Officials Explain Timing of Kentucky EHV-1 Announcement

Animal health officials today explained that the announcement about the equine herpesvirus type 1 (EHV-1) cases at Turfway Park in Florence, Ky., was not made sooner was because the virus wasn’t considered to be actively circulating in the environment until a third horse exhibited clinical signs and tested positive for the virus.

A gelding and a filly with neurologic signs were admitted to Rood and Riddle Equine Hospital in Lexington, Ky., on March 6. By March 11, positive results for EHV-1 had been received by the attending veterinarian, but quarantine protocol wasn’t established at Turfway until Monday, March 17, after a third horse developed clinical signs and tested positive for the virus. The public was notified for the first time on Tuesday, March 18.

Rusty Ford, Equine Programs Manager at the Kentucky Department of Agriculture, explained, “We had two horses stabled side-by-side that were demonstrating a neurologic condition, and herpesvirus was isolated from those. At that point, it was felt that the animals affected were no longer in that environment (at Turfway), and that they themselves posed no risk of exposure to other animals.

 “When we got the third result, on Monday,” said Ford, “we then had evidence suggesting virus was circulating in that area. Prior to that, I don’t think anybody could make any assumptions.”

David Powell, BVSc, of the University of Kentucky Gluck Equine Research Center, gave his insight. “I think every time you get an outbreak situation, you have to be careful how you respond to those initial cases,” he said. “They may be isolated cases, but if further cases occur, then obviously there’s an indication that there’s an ongoing problem and the decision is made on all the information that you have available at that time.”

Ford emphasized that once evidence was presented that there was active virus circulating at Turfway in that particular barn, appropriate measures were taken to minimize the risk of the virus spreading outside the facility. “The state implemented specific procedures and protocol in cooperation with Turfway on Monday (March 17). Prior to that, to what extent good animal husbandry practices were followed, I don’t know.”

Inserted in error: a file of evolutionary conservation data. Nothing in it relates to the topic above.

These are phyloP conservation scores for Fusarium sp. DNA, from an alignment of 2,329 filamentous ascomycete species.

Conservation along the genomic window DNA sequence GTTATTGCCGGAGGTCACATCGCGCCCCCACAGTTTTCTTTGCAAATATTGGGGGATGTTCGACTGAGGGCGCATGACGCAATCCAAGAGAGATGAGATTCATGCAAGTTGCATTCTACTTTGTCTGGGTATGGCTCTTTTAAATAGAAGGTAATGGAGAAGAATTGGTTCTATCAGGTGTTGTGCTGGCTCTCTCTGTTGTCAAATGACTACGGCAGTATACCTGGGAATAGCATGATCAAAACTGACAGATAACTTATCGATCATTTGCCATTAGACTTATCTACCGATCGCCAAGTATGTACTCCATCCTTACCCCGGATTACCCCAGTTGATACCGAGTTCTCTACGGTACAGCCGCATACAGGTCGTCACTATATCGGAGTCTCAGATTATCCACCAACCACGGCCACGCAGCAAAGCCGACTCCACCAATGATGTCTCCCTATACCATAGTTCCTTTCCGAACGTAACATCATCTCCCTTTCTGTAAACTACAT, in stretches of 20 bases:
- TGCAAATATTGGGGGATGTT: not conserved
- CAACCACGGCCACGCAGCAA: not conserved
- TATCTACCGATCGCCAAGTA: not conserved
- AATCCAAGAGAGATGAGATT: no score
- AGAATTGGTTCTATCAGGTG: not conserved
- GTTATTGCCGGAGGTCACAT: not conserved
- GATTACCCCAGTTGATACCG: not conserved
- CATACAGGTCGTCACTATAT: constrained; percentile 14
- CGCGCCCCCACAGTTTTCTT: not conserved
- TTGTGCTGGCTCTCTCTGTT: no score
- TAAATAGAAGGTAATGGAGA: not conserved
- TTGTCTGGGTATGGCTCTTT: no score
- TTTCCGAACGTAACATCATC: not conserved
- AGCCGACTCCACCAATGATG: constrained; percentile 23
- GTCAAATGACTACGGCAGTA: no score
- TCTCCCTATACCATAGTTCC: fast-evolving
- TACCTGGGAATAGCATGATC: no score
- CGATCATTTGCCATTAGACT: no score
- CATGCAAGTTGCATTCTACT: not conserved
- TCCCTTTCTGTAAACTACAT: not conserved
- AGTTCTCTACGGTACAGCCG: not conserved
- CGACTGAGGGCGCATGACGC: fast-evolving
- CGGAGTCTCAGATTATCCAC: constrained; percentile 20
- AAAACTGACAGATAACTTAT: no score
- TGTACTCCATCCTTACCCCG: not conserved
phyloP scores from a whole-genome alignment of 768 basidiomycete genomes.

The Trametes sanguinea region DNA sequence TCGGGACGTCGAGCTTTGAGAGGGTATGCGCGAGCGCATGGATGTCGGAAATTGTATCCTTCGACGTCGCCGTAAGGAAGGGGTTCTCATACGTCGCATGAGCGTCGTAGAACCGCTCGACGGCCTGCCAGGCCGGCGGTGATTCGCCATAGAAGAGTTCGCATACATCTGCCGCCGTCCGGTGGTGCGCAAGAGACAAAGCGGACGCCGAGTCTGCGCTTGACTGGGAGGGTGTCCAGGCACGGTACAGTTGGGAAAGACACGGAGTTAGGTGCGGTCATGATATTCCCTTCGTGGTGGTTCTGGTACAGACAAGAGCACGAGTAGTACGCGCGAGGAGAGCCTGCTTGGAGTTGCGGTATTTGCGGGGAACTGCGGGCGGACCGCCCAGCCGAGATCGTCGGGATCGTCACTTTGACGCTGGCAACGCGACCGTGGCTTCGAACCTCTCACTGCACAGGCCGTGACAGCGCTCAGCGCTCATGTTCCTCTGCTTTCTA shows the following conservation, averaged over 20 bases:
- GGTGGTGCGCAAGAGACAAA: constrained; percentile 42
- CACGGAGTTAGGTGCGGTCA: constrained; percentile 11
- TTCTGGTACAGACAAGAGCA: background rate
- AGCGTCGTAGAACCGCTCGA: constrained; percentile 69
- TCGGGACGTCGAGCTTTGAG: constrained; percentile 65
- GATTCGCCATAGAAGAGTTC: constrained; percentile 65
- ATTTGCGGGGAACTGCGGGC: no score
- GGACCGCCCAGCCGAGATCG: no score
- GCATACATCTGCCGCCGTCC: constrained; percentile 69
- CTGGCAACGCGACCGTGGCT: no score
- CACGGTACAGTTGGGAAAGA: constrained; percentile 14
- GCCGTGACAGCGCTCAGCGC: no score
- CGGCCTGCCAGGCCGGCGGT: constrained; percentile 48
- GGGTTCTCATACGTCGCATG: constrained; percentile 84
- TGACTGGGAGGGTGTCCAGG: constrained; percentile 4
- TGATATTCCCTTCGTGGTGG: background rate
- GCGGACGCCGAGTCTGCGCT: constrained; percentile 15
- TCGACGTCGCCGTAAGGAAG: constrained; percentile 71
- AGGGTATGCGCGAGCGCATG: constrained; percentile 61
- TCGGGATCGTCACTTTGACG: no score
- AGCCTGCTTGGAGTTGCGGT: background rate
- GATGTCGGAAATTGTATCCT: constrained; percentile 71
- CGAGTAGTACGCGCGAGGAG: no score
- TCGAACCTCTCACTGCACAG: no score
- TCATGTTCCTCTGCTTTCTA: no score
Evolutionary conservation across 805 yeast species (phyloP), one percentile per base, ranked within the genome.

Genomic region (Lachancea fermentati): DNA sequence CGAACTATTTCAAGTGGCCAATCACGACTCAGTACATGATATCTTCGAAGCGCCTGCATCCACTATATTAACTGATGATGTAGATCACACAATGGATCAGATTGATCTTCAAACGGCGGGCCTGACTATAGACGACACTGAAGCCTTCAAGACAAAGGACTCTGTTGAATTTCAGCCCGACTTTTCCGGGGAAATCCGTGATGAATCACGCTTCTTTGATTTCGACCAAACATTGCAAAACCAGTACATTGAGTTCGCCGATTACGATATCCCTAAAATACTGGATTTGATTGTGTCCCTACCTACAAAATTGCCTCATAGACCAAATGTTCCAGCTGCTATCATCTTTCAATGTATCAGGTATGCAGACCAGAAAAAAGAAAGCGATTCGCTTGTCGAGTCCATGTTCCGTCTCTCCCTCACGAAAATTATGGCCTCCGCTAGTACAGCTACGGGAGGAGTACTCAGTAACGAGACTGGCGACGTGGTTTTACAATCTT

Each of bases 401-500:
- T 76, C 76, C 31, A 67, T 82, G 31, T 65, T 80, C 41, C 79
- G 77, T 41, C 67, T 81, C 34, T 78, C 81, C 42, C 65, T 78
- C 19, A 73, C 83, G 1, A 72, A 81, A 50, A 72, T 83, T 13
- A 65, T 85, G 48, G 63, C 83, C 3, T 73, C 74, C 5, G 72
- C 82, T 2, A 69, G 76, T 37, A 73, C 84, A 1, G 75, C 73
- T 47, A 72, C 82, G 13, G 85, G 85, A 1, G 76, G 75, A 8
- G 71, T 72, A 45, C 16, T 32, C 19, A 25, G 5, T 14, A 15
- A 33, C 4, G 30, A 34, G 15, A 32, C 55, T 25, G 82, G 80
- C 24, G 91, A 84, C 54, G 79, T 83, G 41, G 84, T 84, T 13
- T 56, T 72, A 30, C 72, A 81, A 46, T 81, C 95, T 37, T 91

The virus does not appear to have spread from Barn 15, according to Ford. Horses would have to be in close proximity of affected animals to pick up the virus, he said. But were horses exposed in the time from the first case sightings until the announcement?
“That is a possibility,” said Powell. “This is a judgement call, based on all the information one has, and we reported the information out as soon as we had that information. In the early stages, the people involved weren’t sure if we were dealing with a major problem or just two individual cases.”

Powell will not speculate whether or not the virus is related to the Ohio strain or Pennsylvania EHV-1 outbreaks that were detected this year. “That is under investigation at the present time,” he said. “Until we’ve got more factual information, that gets into the realm of speculation.”

However, Ford said, “Epidemiologically, we’ve been able to make no correlation between what has been found at Turfway Park with respect to any other occurrences that have been seen this year.” He said that this investigation into the epidemiological status of this strain was conducted by the Kentucky state veterinarian’s office. “At this point, there is nothing to suggest the virus was brought to Turfway from any of the other affected areas that we’ve seen this year.”

Kentucky Department of Agriculture and Turfway officials met with the horsemen at the racetrack last night to give factual information regarding the virus. “In managing a situation like this, the horsemen themselves can be a deciding factor in our success in containing the virus to the single affected barn,” Ford added.

“Specifically we’re looking at horses in Barn 15, and other horses on the grounds,” said Ford. “With the horsemen yesterday afternoon, we advised them of the need to take temperatures every 24 hours, preferably within close proximity of the same hour each day.”

With the neurologic outbreaks seen earlier this year in Ohio and Pennsylvania, horses spiked fevers prior to developing neurologic signs. (For more information on EHV-1 outbreaks, click here.)

About the Author

Stephanie L. Church, Editor-in-Chief

Stephanie L. Church, Editor-in-Chief, received a B.A. in Journalism and Equestrian Studies from Averett College in Danville, Virginia. A Pony Club and 4-H graduate, her background is in eventing, and she is schooling her recently retired Thoroughbred racehorse, Happy, toward a career in that discipline. She also enjoys traveling, photography, cycling, and cooking in her free time.

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